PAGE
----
The primary source of data for this system was initially expressed on distribution maps of Ed Smith's Atlas. This was converted to electronic form in North Carolina by John Kartesz and the Biota of North America Program using 'DMAP' software developed by Christopher Meacham of the Museum Informatics Project, University of California at Berkeley. Scanned distribution maps generated electronic files that carried the taxon name used in the Atlas and a FIPS code for each Arkansas county marked with either a dot or an 'R'. Files output by DMAP were initially processed at the Texas A&M Center for the Study of Digital Libraries by Erich Schneider to build indexed full-text retrieval (FTR) files with each taxon representing a unique 'document'. The FTR approach, mediated by public-domain Managing Gigabyes software creates a rapid, efficient data flow environment. The mapped visualization system, developed by Erich Schneider involves software components that fall into three classes. The components in one class take a bilevel image of a map and produce intermediate data files that drive the other two components. Components of the second class take these intermediate files and produce maps with the same borders as the bilevel original but with the connected regions shaded in arbitrary ways. Components in the third class allow use of WWW browser programs to trigger actions based on the direct selection of a region from a map. All components of the system are either locally produced Common Gateway Interface programs or public-domain software.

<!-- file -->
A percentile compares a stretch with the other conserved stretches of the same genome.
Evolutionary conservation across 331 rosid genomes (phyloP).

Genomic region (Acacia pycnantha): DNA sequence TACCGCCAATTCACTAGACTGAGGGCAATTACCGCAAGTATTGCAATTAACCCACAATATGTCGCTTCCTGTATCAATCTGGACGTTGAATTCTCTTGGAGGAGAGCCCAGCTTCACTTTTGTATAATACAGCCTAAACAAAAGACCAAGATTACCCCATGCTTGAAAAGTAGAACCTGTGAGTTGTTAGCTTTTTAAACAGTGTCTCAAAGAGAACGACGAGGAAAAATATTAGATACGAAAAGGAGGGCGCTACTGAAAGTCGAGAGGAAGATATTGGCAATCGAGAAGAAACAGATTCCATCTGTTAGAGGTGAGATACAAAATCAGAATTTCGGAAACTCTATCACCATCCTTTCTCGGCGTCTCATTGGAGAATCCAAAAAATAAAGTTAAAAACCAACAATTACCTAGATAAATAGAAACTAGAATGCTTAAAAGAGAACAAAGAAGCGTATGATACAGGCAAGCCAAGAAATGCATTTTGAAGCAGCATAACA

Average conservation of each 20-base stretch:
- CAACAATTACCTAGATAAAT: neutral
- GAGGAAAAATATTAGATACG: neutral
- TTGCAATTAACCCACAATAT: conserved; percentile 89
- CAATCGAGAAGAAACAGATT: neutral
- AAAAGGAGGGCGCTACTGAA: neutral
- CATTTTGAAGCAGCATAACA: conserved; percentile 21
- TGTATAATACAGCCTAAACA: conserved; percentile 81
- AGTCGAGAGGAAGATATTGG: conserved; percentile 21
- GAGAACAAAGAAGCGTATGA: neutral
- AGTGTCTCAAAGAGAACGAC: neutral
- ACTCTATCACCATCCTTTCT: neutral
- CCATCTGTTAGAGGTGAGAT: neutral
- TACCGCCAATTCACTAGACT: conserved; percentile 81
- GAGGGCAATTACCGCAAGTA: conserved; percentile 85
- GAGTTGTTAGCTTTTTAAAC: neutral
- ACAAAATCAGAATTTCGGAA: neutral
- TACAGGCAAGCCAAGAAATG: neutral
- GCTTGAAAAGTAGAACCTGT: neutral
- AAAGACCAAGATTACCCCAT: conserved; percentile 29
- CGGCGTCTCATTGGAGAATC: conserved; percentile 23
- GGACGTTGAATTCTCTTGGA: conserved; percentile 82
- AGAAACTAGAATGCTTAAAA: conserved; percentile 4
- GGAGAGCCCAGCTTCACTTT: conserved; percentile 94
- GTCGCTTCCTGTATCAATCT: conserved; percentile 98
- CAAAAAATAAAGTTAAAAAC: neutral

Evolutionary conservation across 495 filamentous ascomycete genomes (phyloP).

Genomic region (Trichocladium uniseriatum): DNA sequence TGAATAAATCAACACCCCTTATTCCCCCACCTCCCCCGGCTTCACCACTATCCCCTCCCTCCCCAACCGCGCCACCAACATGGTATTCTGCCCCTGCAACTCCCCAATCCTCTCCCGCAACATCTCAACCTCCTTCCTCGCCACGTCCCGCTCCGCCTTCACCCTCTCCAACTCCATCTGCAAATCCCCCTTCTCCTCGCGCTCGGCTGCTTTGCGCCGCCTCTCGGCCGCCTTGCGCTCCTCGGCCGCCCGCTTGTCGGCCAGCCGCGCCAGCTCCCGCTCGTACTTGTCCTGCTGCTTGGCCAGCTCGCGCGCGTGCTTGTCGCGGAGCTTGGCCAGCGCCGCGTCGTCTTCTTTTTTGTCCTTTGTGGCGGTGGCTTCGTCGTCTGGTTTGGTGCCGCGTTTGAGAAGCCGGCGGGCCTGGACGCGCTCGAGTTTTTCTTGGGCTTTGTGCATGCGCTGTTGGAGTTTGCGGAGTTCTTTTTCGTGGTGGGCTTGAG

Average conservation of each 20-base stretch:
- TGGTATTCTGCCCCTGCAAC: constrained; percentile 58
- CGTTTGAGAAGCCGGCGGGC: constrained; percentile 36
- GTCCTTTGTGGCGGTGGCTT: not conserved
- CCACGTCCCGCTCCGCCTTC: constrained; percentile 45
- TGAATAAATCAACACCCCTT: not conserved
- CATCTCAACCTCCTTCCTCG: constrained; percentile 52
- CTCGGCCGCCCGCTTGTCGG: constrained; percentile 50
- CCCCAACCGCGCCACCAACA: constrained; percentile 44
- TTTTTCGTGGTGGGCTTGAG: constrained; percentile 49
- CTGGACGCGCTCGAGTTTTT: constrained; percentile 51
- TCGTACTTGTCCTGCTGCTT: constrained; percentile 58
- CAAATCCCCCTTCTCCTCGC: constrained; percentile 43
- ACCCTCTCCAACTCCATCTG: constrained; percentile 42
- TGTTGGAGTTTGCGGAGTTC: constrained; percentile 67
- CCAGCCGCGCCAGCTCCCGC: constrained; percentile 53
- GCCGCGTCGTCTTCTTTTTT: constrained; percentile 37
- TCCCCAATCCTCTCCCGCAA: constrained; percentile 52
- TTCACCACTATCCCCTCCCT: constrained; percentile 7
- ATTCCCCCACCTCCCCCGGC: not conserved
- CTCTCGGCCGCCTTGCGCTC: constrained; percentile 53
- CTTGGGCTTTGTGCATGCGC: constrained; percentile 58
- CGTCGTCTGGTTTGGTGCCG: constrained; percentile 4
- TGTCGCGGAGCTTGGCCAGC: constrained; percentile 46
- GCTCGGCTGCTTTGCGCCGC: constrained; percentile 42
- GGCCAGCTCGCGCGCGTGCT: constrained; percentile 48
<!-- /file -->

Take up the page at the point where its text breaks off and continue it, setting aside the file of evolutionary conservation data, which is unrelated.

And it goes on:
Machine-generated selection menu files are produced by the program arkqmake.ipf
written by Hugh Wilson. Family names, absent from the initial DMAP file, were initially established by programmed matching of genus name strings of the DMAP file those present in the full BONAP database, with later adjustments to the nomenclature used in the Atlas.
Created on: 03/1/96. Return to the 'about' page.